Less than a year before the first primary races, and yet far too early in most people’s minds, the election race for the Presidency is accelerating to full speed, and we are beginning to get a clear picture of the field. There may be a horse or two which are still at the gate, but unless they start very soon they may be too far behind to have a chance at the nomination.
The race appears to be surprisingly predictable, given the unusual conditions. The sitting President ran for re-election in 2004, 1996, 1992, 1984, 1980, 1976 (Ford running for his first election), 1972, 1964 (LBJ running for his first election), and 1956. The sitting Vice-President ran for his party’s nomination in 2000, 1988, 1968, and 1960. Not since 1952 have we seen a race where the President was not running, nor was the Vice-President.
There is, therefore, a question of which model will be the winning one. Most modern Presidents ran successfully as a Southern Governor. That gives hope to Bill Richardson among the Democrats, and Jeb Bush among the Republicans, although Richardson is largely unknown and Jeb says he does not plan to run. This time, anyway.
The Vice-President is not running, so while that is a historically good choice, it won’t happen here. Obama is pinning his hopes on the Charismatic-if-Clueless-Senator-From-the-North-Wowing-Folks-So-Much-That-They-Don’t-Ask-Any-Hard-Questions plan, which worked so well for JFK. Of course, Obama never served so he can’t play up his service the way Kennedy did, and he won’t be running against Nixon.
For some reason, the Shrill-Scream-of-Outrage still sells well among Democrats, and Tom Tancredo seems to think such a plan could advance his own ambitions. Forgive my bluntness please, but God Forbid. Seriously.
As I mentioned the odd little Dance In Three Acts which is the Presidential campaign continues along generally predictable lines in both camps. The Third Party possibilities are even less impressive than in the last few years, which clears the field from having to deal with the annoying drone of a Perot or a Nader. The current leader among the Democrats is Hillary, although Obama is closing fast. An interesting contrast, the crafty veteran and student of Macchiavelli, and the man who would be JFK II. And the Donk base seem conflicted on who would be better. I do not believe they will join on the same ticket. Wanna-be's like John Kerry and Joe Biden have already faded to the point that they seem completely irrelevent to the race, so the Democrat contention appears to come down to Clinton, Obama, or a late entry with serious financial backing and a wedge issue. John Edwards is right out.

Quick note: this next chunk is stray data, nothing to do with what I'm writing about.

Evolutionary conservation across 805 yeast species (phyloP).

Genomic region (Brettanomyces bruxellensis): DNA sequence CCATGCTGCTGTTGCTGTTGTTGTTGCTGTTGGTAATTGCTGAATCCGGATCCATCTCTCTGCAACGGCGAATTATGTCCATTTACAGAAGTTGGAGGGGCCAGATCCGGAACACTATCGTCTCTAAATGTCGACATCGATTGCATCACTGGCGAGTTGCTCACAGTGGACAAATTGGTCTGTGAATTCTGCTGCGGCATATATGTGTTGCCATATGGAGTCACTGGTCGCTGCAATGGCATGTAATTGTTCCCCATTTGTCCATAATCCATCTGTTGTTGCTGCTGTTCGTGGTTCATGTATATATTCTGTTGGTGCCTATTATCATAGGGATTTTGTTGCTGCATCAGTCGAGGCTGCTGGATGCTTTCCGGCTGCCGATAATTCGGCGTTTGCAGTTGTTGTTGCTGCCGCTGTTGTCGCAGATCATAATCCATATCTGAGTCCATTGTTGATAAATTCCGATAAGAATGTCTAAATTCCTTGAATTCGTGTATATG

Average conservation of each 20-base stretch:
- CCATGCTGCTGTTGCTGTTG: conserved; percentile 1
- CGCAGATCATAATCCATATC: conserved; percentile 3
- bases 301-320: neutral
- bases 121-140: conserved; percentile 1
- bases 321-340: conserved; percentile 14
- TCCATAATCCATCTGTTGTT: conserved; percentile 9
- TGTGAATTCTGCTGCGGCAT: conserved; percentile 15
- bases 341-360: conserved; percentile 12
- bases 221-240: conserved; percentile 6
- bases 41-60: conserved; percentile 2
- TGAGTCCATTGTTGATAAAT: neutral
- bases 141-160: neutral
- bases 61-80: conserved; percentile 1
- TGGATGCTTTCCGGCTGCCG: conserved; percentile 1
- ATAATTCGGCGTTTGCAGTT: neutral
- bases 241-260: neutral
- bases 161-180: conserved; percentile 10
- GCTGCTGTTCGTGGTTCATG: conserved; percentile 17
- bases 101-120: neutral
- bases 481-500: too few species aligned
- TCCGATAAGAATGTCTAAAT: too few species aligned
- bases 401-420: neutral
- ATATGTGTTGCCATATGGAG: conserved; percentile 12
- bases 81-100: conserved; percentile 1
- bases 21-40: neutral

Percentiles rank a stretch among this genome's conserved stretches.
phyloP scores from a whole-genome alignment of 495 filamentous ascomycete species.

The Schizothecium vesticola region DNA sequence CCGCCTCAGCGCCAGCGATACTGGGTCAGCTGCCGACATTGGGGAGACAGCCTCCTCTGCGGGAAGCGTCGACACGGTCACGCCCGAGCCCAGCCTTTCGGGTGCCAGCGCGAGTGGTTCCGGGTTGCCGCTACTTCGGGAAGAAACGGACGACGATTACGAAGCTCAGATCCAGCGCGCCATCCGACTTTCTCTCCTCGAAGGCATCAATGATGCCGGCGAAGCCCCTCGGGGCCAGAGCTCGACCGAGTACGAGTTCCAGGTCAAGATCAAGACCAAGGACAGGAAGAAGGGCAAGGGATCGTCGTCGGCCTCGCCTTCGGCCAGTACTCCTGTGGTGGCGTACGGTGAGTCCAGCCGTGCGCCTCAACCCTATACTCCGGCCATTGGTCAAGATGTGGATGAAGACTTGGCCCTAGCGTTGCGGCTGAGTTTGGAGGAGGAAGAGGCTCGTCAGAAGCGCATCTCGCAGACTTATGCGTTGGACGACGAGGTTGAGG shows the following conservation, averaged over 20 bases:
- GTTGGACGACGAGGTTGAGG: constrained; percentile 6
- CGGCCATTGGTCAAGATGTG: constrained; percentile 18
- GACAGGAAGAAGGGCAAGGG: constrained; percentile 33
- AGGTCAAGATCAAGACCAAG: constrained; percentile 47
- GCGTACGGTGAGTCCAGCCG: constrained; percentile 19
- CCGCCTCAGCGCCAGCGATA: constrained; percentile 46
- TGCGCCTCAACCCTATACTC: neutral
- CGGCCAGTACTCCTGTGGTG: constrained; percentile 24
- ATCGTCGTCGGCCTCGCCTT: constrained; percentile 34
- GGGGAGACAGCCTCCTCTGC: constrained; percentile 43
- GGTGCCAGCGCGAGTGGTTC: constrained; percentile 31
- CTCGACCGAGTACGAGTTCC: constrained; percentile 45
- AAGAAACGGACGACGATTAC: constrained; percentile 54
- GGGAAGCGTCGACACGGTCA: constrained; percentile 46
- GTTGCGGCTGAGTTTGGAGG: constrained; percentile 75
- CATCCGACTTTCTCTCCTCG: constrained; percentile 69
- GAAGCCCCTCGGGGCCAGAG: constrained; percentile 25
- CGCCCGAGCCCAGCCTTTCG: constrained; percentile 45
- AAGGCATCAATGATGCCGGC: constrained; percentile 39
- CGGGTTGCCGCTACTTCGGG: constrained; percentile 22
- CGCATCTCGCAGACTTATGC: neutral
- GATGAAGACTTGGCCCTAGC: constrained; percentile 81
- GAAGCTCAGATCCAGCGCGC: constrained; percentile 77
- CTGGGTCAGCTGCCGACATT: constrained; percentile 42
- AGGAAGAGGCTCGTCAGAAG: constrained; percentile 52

Among the Republicans, Rudy Giuliani leads the pack just now, and the GOP field appears quite crowded, but again in actual fact the number of serious contenders is already dwindling. After Giuliani, the race for the Republican nod comes down to McCain, Romney, and Fred Thompson. Tommy Thompson and Newt Gingrich are simply not going to grab the kind of support to contend. As with the Democrats, of course, the possibility of a late entry must be considered, but again that will require serious money and something to flash-start the campaign. And John McCain, while he is considered a 'front-runner' in the media, is losing more and more momentum. Unless he repudiates his former anti-freedom of speech stands, by next spring he will be less exciting than topsoil.